Album Review: Kamasi Washington - Harmony of Difference
Following up your first LP is probably never an easy task; following up your first LP when it was a triple album seems insurmountable. Saxophonist, composer, band leader, and all around modern jazz auteur Kamasi Washington is probably going to need some time to properly follow up his auspicious 2015 debut, The Epic, with another long playing album.
When he hasn’t been collaborating with other, like-minded artists, or playing with his side unit, Throttle Elevator Music, Washington has reassembled his team for a new EP, Harmony of Difference—a six track effort that finds Washington treading similar ground with his compositions, though this time, he has focused his efforts on working within more manageable (e.g. smaller) settings.
The entire EP works as a suite, and is built to culminate with “Truth,” the sprawling 13-minute masterpiece that Washington released earlier this year as a stand alone single. By far, it’s the best among the six included on Harmony, and it is among one of his finest original works, as well as one of the most impressive pieces of music in 2017. But to fully appreciate “Truth,” you do really need that build up of the other five moments that occur before it.
Harmony opens up with a slow burning shuffle, “Desire,” that gradually works its way into a sweeping and gorgeous grandeur—it’s the only song included in the first five tracks that runs longer than four minutes, allowing time for Washington to perform a powerful solo as the band works into a cacophonic frenzy behind him. Both the electric piano (also given a solo) and a funk-oriented organ groove play major roles in shaping the very deliberate, restrained feeling Washington and his players work to create in the suite’s first piece.
Thing shift gears rather quickly, however, as the EP literally blasts off with the short, frenetic, and energized “Humility” (truthfully one of the effort’s least successful pieces) before it slides back into a more reserved place with the somber, lushly orchestrated “Knowledge”—a song that showcases not only Washington’s ability to arrange something beautiful, but also write a hook too—the main musical idea is one that will stick with you long after you have stopped listening.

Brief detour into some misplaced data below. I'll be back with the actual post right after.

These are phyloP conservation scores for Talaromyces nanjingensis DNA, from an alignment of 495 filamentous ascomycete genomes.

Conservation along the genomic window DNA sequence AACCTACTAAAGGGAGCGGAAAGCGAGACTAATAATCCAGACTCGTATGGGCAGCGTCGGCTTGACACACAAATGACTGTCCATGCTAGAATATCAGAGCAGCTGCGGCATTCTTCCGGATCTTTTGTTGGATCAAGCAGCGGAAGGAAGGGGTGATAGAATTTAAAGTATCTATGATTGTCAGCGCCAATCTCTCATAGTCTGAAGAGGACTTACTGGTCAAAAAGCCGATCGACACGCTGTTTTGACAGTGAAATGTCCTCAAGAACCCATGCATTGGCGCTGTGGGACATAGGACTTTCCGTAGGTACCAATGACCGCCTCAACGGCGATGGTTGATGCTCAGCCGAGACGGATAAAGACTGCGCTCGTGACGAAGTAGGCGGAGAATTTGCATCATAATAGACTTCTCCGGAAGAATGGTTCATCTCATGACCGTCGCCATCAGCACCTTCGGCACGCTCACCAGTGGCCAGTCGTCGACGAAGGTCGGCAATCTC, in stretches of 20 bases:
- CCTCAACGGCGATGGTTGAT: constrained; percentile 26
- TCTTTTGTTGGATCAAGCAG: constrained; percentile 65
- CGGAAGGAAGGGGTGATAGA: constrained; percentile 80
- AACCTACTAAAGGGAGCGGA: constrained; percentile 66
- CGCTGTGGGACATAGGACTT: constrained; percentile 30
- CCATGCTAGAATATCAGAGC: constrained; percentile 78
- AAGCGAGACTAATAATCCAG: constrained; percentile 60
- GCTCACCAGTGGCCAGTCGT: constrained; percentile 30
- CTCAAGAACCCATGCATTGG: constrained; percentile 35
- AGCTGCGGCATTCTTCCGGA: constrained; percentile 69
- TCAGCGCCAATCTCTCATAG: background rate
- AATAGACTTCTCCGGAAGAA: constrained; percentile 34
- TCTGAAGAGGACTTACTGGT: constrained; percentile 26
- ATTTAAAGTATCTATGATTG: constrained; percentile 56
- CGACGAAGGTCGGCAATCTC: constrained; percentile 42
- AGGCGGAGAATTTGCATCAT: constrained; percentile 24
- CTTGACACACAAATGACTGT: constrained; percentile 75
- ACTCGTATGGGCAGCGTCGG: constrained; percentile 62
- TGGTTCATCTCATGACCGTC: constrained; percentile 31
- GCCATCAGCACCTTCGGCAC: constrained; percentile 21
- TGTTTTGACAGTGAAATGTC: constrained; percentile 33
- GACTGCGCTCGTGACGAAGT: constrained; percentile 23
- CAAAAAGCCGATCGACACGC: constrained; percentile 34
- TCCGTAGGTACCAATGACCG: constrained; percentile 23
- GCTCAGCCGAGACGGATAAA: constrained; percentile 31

“Perspective” kicks things back into a more funk and groove oriented place—if there’s a song on here that you could describe as ‘fun,’ it would be this one, structured around a slink and slither, finding the band working tightly together to pack a punch. Prior to the effort’s final piece, Washington and his players dip into a nearly Latin infused rhythm, juxtaposing it with a bittersweet melody on “Integrity.”
Four months after first hearing “Truth,” it is still just as transcendent and jaw dropping now as it was then. Yes, releasing a triple LP as your debut is impressive, but being able to compose something this emotional, and pack just so much into 13 minutes, I think is arguably more impressive of an accomplishment for Washington as a performer and composer.
You can hear elements of “Truth” sprinkled throughout Harmony of Difference—but this piece is a true culmination of all the ideas and themes from the EP’s first five tracks. Washington himself is only in his mid-30s, so he is nowhere near done with his already storied career, but “Truth” will stand as a statement of artistic beauty. Every god damn element tumbling together, on the verge of buckling under its own ambition, but held together by the capable playing of Washington’s band.
It’s difficult to estimate when Kamasi Washington may release another full-length effort—or just how many LPs it would wind up being. Harmony of Difference succeeds because it doesn’t overstay its welcome and trims the fat that tended to weigh The Epic down on occasion—it is an almost flawlessly executed release simply because it leaves the listener wanting so much more after it has concluded.
Availability of Harmony of Difference appears to be limited, but is is out now via Young Turks.